Recovered from sports hernia surgery, a long-haired and goateed Grichuk talked health to reporters. His abdominal issues addressed, questions still linger over his arm. The 24-year-old missed significant time with an elbow muscle strain combined with a ligament sprain.

He began a throwing program two weeks ago and hasn’t had a setback, but while he expects to have no issues, caution is the word of the day.

“I might try to save some bullets early in the year. I really don’t think it will be a problem. I’ve talked with the doctor and he’s expected that it shouldn’t be a problem,” he said. “I don’t know if something like that will heal totally ever. I think it’s going to heal enough to where I don’t feel it or notice it, you know, unless something crazy happens.”

He also talked offense. With his prolific power flashing often last year, he’s eager to see what he can do with a full season.

“I try not to do a goal statistical-wise. But I think 30 [home runs] is a realistic goal if we had to set something on there. I had 17 in a little over 300 at-bats last season. I feel pretty confident if I can get in a little groove I should be able to get to [there].”

Carson Kelly

Kelly has plenty of hype as a backstop, but is still just 21 years old. There’s a long road ahead of the prospect, but he’s already collecting hardware along the way.

Kelly won a minor league Gold Glove last season, surprising himself with his transition.

“I had no idea. Going into it, I was just trying to soak up as much information come spring training and then going into the season trying to be the best catcher I can be and the best teammate I can be,” he said. “Going through all that and being recognized as the Gold Glove winner. it’s really an honor. It’s been two seasons since I’ve been a catcher and it’s been a lot of fun so far. I’m excited to learn.”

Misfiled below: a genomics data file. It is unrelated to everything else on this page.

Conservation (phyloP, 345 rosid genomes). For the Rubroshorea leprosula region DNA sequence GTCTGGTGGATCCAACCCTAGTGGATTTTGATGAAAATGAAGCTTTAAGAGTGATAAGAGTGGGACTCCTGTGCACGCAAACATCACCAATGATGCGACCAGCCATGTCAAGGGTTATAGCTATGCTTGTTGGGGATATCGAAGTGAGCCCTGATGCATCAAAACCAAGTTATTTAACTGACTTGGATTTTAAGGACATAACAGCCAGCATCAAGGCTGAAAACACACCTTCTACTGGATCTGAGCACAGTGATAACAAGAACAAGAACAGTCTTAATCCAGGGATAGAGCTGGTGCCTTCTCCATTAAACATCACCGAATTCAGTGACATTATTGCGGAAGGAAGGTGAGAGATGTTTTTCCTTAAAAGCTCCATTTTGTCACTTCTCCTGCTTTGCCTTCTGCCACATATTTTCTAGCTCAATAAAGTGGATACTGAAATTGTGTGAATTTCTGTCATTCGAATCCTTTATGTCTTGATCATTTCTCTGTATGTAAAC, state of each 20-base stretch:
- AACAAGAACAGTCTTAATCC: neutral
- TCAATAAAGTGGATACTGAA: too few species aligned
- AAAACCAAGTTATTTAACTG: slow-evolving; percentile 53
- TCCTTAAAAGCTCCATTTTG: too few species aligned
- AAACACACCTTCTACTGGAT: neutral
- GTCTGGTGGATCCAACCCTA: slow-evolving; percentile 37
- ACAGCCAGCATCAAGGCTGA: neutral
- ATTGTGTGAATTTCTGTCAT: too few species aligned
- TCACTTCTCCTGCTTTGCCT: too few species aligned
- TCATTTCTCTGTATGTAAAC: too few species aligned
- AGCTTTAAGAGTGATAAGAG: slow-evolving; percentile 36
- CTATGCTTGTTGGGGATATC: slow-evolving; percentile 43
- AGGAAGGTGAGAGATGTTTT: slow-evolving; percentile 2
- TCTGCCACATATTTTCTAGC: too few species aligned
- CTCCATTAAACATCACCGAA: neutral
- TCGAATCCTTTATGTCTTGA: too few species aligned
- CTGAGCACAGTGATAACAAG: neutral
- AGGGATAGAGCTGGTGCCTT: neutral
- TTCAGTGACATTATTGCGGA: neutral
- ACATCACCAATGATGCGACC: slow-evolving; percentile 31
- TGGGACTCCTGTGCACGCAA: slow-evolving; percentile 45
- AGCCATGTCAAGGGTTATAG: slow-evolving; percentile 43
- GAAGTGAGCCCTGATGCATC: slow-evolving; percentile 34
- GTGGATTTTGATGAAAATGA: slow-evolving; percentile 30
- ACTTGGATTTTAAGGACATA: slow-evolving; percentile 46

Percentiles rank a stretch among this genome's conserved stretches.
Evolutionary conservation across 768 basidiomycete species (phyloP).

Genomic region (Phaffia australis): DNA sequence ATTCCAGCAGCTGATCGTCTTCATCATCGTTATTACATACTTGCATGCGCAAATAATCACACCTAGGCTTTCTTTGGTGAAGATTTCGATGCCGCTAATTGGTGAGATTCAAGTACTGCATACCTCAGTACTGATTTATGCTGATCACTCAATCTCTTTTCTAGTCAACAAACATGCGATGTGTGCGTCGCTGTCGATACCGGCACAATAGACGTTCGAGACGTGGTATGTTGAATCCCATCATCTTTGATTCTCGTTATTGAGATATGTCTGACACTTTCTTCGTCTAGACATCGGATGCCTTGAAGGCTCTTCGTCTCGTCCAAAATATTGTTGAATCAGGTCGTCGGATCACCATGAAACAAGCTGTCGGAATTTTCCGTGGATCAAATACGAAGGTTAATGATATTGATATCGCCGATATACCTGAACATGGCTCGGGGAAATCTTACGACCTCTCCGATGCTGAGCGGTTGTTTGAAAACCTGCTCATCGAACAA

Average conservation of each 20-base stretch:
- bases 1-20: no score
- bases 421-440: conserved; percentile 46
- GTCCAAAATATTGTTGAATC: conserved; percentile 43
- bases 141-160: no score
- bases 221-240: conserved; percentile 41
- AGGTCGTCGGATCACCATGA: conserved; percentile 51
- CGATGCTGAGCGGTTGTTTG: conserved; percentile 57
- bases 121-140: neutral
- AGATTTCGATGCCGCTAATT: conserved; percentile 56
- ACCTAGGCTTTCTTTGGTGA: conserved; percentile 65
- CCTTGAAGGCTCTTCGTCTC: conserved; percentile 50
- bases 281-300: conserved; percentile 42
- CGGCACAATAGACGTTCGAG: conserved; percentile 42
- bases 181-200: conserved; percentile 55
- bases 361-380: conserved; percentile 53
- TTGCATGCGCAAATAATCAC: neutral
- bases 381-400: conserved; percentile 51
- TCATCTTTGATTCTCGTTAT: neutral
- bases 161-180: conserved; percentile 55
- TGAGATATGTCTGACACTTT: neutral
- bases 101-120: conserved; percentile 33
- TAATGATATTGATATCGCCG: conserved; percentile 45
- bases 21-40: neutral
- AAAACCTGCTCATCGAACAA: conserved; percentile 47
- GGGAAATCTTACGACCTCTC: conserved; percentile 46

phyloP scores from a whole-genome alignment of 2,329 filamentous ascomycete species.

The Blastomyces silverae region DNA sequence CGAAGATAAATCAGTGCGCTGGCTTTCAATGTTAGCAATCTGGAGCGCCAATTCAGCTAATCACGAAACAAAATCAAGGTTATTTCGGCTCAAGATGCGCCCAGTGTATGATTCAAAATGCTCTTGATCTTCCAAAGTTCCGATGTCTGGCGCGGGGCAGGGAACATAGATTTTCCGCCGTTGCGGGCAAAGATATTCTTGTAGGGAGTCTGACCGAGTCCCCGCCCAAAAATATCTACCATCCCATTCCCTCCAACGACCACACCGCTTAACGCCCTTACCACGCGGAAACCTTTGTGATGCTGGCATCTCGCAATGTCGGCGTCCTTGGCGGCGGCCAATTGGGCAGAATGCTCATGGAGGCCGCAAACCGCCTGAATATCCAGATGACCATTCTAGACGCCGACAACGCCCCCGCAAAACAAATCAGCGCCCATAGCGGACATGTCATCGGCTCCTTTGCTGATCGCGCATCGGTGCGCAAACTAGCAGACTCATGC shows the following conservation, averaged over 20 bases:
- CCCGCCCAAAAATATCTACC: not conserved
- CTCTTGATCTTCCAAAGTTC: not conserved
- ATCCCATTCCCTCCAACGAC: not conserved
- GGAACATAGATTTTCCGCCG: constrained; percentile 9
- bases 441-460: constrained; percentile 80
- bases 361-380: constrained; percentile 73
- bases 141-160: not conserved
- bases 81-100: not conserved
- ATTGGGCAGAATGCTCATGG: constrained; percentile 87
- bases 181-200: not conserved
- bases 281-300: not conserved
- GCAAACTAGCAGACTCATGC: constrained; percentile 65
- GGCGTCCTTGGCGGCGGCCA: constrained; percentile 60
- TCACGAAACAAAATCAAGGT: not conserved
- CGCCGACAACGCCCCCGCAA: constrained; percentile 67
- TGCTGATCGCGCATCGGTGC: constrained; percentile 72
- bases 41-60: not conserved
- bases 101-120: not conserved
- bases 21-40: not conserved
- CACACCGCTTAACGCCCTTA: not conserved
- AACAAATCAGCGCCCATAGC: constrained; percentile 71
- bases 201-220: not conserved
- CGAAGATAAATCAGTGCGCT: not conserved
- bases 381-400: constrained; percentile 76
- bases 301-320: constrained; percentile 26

He says the next step is to refine his staff management and game calling, while beginning to develop his offense now that his glove and body work has improved.

Brayan Pena

New Cardinal catcher Brayan Pena was magnetic in his media session, offering a beaming handshake to every reporter in the room.

The 34-year-old veteran from Cuba had a wide-eyed enthusiasm about his role on the team, saying he was more than eager to join the depth chart behind Yadier Molina, a spot many would not take.

“It’s just an opportunity for me- I’m not 25 anymore, you know? I really want to win. I really want to have a chance to go out there and play in the playoffs,” he said.

Of course, there is also the added benefit of playing alongside Molina, a guy Pena praises as a great representative for Hispanic players as well as one of the best backstops in the game.

“It’s one of those things where you have an opportunity to share the same locker with a Hall of Famer - a future Hall of Famer and Yadier is that guy,” he said. “I’m not a Hall of Famer, I know I’m not a Hall of Famer, but I just want to be one of those guys that everybody says, ‘You know what? This guy was a great teammate.'”

Bill DeWitt Jr.

Chairman DeWitt took his turn in front of the cameras and recorders Sunday, talking history, personnel, and the new collective bargaining agreement. Inevitably, questions turned to the public hacking scandal and whether the team expects MLB punishment.

“You just take it as it comes. Nothing's going to happen real soon, I don't think, because it's going to be a while before the sentencing occurs. almost 3 months from now. I don't know how all that works but MLB has said until they get all the information from the US attorney's office they're really not in a position to make any decision on what the outcome of that will be. I think we'll just wait and see and deal with it as it develops,” he said.

The top Cardinal brass has remained confident no other members of the organization were involved in the scandal. Even as the details of former employee Chris Correa’s plea came out and the media responded with shock, the franchise asserts this was the action of a “rogue element,” and not reflective of the organization as a whole.